The commission hearing is open to the public.
Brooks, 67, was charged by a federal grand jury May 1 in a 30-count indictment including charges of mail, wire and tax fraud.
The indictment charges that, from the mid-1990s through 2012, Brooks solicited contributions from individuals and corporate donors to combat illiteracy and fund other charitable causes, but then used nearly $1 million in charitable donations to pay personal expenses for himself and his family.
The nonprofits he allegedly defrauded are Universal Humanities, a charity Brooks founded in 1990, and the Georgia Association of Black Elected Officials, on whose website he is listed as president.
Charges filed against Brooks by the U.S. attorney’s office triggered a provision in the state constitution that requires the governor to appoint a commission consisting of the state attorney general, one state representative and one state senator.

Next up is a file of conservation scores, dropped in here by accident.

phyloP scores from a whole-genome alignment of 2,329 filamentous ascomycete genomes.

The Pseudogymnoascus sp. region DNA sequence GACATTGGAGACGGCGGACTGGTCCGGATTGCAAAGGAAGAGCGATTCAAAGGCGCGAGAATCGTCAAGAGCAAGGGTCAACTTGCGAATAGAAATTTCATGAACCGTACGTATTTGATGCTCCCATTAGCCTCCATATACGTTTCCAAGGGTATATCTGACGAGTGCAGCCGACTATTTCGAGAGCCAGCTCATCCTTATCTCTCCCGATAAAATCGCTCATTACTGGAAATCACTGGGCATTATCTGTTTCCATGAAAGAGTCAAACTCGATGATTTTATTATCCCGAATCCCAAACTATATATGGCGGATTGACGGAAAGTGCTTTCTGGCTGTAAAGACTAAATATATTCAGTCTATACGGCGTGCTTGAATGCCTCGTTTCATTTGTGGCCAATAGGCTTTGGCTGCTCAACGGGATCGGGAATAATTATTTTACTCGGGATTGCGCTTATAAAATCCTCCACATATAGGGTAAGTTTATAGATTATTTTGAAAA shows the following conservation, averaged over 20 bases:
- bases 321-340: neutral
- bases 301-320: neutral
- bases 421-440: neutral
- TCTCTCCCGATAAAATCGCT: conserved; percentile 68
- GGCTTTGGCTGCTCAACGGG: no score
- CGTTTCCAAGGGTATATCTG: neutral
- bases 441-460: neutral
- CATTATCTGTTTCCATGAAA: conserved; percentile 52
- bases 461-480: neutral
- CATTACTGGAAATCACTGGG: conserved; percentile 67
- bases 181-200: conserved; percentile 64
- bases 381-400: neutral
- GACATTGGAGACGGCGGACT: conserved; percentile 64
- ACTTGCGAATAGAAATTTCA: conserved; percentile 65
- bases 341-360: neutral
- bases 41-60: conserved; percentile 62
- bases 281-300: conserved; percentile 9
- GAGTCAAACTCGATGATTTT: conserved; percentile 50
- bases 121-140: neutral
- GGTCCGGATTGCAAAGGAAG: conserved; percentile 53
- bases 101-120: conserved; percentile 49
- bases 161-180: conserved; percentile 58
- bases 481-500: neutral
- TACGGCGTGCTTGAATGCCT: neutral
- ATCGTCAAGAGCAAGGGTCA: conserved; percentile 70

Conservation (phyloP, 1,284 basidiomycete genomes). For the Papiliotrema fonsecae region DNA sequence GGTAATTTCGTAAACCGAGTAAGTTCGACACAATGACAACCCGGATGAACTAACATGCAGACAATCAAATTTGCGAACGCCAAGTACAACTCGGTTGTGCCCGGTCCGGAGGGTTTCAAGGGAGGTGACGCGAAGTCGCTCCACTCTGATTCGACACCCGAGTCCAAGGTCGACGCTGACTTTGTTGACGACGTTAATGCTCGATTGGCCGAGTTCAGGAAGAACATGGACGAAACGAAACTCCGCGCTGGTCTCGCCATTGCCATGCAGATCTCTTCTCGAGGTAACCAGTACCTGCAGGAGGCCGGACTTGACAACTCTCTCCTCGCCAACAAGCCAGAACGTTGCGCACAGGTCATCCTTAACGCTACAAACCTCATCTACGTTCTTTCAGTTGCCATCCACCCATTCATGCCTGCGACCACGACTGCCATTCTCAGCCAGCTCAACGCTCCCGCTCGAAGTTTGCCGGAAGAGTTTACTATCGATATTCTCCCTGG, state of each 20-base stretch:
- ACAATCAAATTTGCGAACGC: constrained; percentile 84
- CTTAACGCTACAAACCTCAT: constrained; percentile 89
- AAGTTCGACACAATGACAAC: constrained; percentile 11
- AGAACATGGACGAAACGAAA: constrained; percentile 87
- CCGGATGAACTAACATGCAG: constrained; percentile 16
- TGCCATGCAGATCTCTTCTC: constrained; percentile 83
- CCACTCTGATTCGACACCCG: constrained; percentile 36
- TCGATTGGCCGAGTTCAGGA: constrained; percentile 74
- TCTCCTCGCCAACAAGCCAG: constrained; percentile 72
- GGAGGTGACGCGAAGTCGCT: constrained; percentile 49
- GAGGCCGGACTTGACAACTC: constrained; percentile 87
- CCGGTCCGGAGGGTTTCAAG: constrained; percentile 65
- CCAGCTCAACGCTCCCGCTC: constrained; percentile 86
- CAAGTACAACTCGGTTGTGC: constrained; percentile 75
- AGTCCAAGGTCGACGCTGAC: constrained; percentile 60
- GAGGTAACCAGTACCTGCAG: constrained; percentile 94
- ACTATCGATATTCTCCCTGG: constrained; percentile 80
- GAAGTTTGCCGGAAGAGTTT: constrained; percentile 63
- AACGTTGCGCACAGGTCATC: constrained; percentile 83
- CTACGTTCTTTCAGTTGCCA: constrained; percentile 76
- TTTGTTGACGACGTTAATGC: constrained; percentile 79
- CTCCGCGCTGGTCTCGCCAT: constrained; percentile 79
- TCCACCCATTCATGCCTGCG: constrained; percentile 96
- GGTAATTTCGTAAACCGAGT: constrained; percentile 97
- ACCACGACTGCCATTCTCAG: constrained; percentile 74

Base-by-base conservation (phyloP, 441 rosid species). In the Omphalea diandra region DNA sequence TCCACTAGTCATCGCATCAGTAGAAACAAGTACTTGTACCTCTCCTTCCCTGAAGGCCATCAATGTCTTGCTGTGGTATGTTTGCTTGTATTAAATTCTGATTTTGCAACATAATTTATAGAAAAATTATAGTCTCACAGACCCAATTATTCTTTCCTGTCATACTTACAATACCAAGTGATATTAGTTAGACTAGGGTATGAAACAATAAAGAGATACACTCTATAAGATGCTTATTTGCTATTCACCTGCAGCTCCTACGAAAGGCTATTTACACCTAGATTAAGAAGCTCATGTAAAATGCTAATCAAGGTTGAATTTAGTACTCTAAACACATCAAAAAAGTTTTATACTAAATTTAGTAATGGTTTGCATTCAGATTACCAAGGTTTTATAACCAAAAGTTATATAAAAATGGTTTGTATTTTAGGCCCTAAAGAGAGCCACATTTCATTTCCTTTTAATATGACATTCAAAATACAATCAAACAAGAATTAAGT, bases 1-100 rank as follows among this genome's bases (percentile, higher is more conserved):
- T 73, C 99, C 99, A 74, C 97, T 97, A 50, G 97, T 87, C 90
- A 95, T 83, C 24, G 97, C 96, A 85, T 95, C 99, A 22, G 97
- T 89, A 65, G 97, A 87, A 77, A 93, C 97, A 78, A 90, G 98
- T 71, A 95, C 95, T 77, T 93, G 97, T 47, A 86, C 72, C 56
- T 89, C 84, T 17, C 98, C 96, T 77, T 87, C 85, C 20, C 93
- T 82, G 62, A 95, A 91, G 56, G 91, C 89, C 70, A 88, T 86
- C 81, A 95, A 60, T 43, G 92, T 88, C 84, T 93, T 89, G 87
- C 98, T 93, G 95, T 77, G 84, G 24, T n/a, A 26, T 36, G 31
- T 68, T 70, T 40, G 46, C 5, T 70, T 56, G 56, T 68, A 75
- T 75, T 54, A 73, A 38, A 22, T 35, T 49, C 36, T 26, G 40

Gov. Nathan Deal appointed the commission June 14. It will decide whether the indictment relates to and adversely affects the administration of the office of the indicted public official and whether the rights and interests of the public are adversely affected.
The panel’s ruling is final. If the commission makes such a determination, then Deal will suspend Brooks immediately.
He will continue to receive his legislative pay and benefits but will be unable to act in an official capacity.
A suspension would not call for a special election and the seat would remain vacant until the next regularly scheduled election.
Brooks would resume office if the case against him was adjudicated in his favor. If the panel determines that Brooks should stay in office, he’ll continue in his official duties for the remainder of his term.
Brooks ran unopposed in the 2012 general election, winning 100 percent of more than 22,000 votes for a term ending Dec. 31, 2014. He was first elected in 1980.